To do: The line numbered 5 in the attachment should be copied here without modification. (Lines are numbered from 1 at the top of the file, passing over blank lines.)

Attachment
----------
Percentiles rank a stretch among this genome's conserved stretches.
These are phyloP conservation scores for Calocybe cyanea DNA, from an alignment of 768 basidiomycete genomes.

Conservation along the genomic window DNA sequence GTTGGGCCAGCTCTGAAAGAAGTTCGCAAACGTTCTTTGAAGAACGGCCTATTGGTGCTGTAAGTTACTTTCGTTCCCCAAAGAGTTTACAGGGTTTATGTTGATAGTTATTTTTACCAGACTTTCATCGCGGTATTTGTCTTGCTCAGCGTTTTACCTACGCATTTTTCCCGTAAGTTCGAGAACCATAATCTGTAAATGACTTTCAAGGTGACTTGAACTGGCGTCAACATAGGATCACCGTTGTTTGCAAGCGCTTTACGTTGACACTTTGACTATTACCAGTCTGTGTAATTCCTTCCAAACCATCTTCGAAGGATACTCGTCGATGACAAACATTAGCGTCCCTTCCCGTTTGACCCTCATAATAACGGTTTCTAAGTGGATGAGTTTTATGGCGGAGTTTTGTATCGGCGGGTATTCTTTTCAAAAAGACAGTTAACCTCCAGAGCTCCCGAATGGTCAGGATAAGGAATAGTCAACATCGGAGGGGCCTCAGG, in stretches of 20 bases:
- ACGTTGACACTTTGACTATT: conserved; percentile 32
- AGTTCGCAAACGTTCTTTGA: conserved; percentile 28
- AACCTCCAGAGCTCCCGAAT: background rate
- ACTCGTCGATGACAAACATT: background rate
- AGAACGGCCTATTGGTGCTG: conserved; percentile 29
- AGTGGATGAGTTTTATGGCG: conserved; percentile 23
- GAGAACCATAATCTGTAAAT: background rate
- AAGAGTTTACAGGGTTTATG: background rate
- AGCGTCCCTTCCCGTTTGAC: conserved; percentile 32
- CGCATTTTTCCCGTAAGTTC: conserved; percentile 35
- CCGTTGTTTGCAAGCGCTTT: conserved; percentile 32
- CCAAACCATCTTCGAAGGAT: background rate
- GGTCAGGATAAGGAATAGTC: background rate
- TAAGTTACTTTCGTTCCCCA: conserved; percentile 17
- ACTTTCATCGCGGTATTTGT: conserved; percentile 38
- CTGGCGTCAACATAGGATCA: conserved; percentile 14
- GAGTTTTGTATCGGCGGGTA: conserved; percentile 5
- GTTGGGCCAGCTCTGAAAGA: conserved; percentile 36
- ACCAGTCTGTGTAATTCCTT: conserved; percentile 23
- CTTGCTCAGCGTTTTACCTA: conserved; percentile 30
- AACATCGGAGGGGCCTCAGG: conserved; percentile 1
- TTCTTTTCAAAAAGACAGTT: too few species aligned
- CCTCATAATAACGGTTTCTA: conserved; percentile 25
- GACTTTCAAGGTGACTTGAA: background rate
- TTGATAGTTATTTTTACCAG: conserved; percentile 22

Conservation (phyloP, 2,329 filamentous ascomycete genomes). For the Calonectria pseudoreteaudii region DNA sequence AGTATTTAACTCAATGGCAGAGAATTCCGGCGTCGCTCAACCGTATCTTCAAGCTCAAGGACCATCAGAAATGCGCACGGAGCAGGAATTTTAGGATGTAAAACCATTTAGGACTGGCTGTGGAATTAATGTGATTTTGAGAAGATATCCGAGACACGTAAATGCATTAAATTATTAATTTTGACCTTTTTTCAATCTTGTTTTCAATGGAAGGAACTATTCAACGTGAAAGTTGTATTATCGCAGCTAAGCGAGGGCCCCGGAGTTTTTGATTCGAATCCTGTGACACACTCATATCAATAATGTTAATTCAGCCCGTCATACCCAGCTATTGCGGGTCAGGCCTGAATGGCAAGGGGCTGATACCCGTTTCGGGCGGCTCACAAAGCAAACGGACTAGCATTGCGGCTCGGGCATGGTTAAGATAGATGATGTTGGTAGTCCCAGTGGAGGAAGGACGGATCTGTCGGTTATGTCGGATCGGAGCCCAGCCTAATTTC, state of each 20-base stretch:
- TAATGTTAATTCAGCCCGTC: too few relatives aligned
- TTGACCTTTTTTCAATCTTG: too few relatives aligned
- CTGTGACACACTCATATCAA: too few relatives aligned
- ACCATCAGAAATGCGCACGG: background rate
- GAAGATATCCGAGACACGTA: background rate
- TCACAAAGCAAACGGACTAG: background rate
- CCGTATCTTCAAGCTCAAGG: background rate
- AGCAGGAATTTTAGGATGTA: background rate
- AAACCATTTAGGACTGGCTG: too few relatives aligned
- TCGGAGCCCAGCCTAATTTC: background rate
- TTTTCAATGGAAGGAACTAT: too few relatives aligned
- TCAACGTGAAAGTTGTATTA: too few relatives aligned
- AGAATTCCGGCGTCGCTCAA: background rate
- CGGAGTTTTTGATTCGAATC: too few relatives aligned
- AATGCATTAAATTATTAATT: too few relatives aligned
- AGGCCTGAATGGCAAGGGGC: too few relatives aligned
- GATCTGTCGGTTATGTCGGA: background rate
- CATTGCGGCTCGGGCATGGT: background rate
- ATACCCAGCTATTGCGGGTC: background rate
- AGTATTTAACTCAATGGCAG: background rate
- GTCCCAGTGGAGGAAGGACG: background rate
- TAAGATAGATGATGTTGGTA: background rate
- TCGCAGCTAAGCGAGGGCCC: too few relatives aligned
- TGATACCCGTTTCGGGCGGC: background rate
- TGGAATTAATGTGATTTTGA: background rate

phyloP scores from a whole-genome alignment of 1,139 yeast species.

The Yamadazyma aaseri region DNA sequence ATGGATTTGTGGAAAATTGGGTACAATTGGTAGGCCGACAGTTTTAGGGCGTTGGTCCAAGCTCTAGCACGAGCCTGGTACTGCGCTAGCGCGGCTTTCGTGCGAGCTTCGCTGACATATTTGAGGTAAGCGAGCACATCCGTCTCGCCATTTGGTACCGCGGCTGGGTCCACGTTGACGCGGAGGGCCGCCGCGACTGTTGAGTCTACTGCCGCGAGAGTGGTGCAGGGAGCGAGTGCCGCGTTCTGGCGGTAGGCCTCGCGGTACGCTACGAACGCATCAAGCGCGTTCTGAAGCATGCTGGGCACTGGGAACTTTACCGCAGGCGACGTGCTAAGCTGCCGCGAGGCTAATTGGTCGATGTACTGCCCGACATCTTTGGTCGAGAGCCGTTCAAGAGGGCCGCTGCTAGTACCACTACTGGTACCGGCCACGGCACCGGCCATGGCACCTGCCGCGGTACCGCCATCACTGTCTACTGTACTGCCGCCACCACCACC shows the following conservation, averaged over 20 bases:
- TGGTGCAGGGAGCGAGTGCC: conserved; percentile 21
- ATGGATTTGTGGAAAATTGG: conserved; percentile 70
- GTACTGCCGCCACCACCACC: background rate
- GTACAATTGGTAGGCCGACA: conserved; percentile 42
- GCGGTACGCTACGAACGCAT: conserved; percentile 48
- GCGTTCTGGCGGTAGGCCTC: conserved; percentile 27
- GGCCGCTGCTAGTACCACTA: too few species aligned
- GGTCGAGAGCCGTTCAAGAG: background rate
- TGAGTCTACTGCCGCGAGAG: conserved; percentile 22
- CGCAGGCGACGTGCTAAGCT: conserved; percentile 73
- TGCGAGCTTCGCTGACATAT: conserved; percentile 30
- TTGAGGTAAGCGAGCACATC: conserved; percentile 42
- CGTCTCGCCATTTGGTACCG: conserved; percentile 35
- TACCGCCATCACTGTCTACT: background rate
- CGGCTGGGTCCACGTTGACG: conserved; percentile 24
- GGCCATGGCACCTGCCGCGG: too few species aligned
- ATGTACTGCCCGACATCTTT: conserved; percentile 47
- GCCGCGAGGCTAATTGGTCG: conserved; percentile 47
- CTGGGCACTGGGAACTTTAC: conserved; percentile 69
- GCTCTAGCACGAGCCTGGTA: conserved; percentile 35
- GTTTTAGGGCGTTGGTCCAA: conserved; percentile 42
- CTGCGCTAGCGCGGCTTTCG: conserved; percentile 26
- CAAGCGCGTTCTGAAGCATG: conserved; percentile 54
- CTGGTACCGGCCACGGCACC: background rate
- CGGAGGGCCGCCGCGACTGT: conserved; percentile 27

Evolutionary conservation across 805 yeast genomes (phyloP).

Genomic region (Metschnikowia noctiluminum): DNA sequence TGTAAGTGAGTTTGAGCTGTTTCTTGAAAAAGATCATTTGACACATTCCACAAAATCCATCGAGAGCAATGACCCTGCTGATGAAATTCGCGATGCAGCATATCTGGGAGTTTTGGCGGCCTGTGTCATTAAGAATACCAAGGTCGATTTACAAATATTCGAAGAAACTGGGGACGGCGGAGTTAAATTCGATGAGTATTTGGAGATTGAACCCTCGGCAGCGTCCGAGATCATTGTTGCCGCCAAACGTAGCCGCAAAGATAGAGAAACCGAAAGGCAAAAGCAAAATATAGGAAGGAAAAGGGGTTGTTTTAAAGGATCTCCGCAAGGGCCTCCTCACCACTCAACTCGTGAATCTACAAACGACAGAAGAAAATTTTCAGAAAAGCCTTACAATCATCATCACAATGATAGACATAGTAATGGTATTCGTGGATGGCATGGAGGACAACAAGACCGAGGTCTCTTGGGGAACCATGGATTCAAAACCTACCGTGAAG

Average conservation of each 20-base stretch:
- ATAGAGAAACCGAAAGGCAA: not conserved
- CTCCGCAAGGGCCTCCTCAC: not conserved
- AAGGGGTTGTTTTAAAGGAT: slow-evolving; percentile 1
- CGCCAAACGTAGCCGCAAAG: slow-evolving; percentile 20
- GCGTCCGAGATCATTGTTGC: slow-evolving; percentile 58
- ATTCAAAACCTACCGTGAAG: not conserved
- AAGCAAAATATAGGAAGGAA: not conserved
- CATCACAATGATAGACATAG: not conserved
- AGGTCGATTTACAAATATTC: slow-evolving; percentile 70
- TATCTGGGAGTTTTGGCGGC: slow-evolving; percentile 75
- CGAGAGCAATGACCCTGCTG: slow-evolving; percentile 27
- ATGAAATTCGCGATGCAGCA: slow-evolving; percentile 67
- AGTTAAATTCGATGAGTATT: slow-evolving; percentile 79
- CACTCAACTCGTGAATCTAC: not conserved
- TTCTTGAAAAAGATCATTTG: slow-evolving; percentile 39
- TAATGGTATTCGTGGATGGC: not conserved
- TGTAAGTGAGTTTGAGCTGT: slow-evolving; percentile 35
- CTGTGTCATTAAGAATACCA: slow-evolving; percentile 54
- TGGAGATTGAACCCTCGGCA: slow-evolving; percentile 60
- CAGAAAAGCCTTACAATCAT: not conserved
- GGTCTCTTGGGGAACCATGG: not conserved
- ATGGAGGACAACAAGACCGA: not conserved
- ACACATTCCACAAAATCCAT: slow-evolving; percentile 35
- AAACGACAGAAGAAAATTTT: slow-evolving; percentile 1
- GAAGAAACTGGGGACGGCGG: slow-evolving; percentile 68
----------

- AGTTCGCAAACGTTCTTTGA: conserved; percentile 28